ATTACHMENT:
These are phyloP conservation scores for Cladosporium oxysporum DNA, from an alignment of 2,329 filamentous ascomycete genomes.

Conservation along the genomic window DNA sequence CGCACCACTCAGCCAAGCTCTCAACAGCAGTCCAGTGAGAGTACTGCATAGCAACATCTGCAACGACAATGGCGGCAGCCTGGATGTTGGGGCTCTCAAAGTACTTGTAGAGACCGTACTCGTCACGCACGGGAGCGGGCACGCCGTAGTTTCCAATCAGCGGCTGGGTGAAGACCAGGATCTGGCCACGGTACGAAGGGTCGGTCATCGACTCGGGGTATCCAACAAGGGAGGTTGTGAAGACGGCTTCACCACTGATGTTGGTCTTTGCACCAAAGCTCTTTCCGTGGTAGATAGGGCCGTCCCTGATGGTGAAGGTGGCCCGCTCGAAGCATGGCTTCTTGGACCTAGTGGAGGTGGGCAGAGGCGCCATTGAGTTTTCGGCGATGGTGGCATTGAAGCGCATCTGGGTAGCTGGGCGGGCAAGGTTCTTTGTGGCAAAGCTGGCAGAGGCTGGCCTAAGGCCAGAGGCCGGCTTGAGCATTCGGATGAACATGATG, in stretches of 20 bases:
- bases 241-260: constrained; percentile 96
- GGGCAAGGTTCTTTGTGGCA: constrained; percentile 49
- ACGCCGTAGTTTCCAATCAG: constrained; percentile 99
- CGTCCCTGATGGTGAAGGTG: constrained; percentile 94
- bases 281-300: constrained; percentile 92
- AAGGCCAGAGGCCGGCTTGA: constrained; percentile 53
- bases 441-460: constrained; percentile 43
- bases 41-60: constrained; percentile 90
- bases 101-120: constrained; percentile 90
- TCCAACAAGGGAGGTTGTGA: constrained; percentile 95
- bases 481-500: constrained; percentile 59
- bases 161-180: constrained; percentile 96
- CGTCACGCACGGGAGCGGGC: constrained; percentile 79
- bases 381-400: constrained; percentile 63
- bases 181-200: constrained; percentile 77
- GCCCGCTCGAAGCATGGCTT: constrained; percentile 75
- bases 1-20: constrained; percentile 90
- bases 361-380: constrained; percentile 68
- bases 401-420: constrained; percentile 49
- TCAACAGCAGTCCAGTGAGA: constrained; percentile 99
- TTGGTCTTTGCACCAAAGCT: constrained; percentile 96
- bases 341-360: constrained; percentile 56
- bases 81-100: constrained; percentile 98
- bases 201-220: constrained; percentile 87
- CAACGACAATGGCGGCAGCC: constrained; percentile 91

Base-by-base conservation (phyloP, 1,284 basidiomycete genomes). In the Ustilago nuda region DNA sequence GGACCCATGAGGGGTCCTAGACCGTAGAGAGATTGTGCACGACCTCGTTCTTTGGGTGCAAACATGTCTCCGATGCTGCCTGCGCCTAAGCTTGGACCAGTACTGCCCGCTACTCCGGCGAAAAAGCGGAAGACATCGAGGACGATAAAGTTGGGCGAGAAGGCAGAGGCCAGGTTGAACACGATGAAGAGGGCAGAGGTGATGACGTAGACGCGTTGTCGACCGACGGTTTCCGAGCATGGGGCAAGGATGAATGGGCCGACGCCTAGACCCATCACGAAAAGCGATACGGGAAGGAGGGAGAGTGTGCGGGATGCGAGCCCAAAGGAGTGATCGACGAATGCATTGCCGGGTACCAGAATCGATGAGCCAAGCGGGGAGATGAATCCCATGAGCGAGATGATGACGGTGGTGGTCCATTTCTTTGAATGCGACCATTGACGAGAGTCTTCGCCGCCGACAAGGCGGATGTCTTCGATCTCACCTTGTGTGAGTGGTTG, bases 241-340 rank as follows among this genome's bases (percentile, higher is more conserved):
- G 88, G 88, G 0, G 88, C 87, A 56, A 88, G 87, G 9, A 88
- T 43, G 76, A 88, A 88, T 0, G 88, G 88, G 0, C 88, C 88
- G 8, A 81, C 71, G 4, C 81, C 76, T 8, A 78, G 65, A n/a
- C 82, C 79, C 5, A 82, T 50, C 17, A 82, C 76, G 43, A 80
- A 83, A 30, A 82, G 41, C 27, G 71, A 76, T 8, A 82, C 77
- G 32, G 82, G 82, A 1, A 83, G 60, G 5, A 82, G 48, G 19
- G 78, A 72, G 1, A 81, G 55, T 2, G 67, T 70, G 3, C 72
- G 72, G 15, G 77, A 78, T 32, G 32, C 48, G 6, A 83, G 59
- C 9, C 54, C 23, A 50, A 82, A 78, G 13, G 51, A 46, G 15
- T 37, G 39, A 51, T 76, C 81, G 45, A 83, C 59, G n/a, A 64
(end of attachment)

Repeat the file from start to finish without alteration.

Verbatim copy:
These are phyloP conservation scores for Cladosporium oxysporum DNA, from an alignment of 2,329 filamentous ascomycete genomes.

Conservation along the genomic window DNA sequence CGCACCACTCAGCCAAGCTCTCAACAGCAGTCCAGTGAGAGTACTGCATAGCAACATCTGCAACGACAATGGCGGCAGCCTGGATGTTGGGGCTCTCAAAGTACTTGTAGAGACCGTACTCGTCACGCACGGGAGCGGGCACGCCGTAGTTTCCAATCAGCGGCTGGGTGAAGACCAGGATCTGGCCACGGTACGAAGGGTCGGTCATCGACTCGGGGTATCCAACAAGGGAGGTTGTGAAGACGGCTTCACCACTGATGTTGGTCTTTGCACCAAAGCTCTTTCCGTGGTAGATAGGGCCGTCCCTGATGGTGAAGGTGGCCCGCTCGAAGCATGGCTTCTTGGACCTAGTGGAGGTGGGCAGAGGCGCCATTGAGTTTTCGGCGATGGTGGCATTGAAGCGCATCTGGGTAGCTGGGCGGGCAAGGTTCTTTGTGGCAAAGCTGGCAGAGGCTGGCCTAAGGCCAGAGGCCGGCTTGAGCATTCGGATGAACATGATG, in stretches of 20 bases:
- bases 241-260: constrained; percentile 96
- GGGCAAGGTTCTTTGTGGCA: constrained; percentile 49
- ACGCCGTAGTTTCCAATCAG: constrained; percentile 99
- CGTCCCTGATGGTGAAGGTG: constrained; percentile 94
- bases 281-300: constrained; percentile 92
- AAGGCCAGAGGCCGGCTTGA: constrained; percentile 53
- bases 441-460: constrained; percentile 43
- bases 41-60: constrained; percentile 90
- bases 101-120: constrained; percentile 90
- TCCAACAAGGGAGGTTGTGA: constrained; percentile 95
- bases 481-500: constrained; percentile 59
- bases 161-180: constrained; percentile 96
- CGTCACGCACGGGAGCGGGC: constrained; percentile 79
- bases 381-400: constrained; percentile 63
- bases 181-200: constrained; percentile 77
- GCCCGCTCGAAGCATGGCTT: constrained; percentile 75
- bases 1-20: constrained; percentile 90
- bases 361-380: constrained; percentile 68
- bases 401-420: constrained; percentile 49
- TCAACAGCAGTCCAGTGAGA: constrained; percentile 99
- TTGGTCTTTGCACCAAAGCT: constrained; percentile 96
- bases 341-360: constrained; percentile 56
- bases 81-100: constrained; percentile 98
- bases 201-220: constrained; percentile 87
- CAACGACAATGGCGGCAGCC: constrained; percentile 91

Base-by-base conservation (phyloP, 1,284 basidiomycete genomes). In the Ustilago nuda region DNA sequence GGACCCATGAGGGGTCCTAGACCGTAGAGAGATTGTGCACGACCTCGTTCTTTGGGTGCAAACATGTCTCCGATGCTGCCTGCGCCTAAGCTTGGACCAGTACTGCCCGCTACTCCGGCGAAAAAGCGGAAGACATCGAGGACGATAAAGTTGGGCGAGAAGGCAGAGGCCAGGTTGAACACGATGAAGAGGGCAGAGGTGATGACGTAGACGCGTTGTCGACCGACGGTTTCCGAGCATGGGGCAAGGATGAATGGGCCGACGCCTAGACCCATCACGAAAAGCGATACGGGAAGGAGGGAGAGTGTGCGGGATGCGAGCCCAAAGGAGTGATCGACGAATGCATTGCCGGGTACCAGAATCGATGAGCCAAGCGGGGAGATGAATCCCATGAGCGAGATGATGACGGTGGTGGTCCATTTCTTTGAATGCGACCATTGACGAGAGTCTTCGCCGCCGACAAGGCGGATGTCTTCGATCTCACCTTGTGTGAGTGGTTG, bases 241-340 rank as follows among this genome's bases (percentile, higher is more conserved):
- G 88, G 88, G 0, G 88, C 87, A 56, A 88, G 87, G 9, A 88
- T 43, G 76, A 88, A 88, T 0, G 88, G 88, G 0, C 88, C 88
- G 8, A 81, C 71, G 4, C 81, C 76, T 8, A 78, G 65, A n/a
- C 82, C 79, C 5, A 82, T 50, C 17, A 82, C 76, G 43, A 80
- A 83, A 30, A 82, G 41, C 27, G 71, A 76, T 8, A 82, C 77
- G 32, G 82, G 82, A 1, A 83, G 60, G 5, A 82, G 48, G 19
- G 78, A 72, G 1, A 81, G 55, T 2, G 67, T 70, G 3, C 72
- G 72, G 15, G 77, A 78, T 32, G 32, C 48, G 6, A 83, G 59
- C 9, C 54, C 23, A 50, A 82, A 78, G 13, G 51, A 46, G 15
- T 37, G 39, A 51, T 76, C 81, G 45, A 83, C 59, G n/a, A 64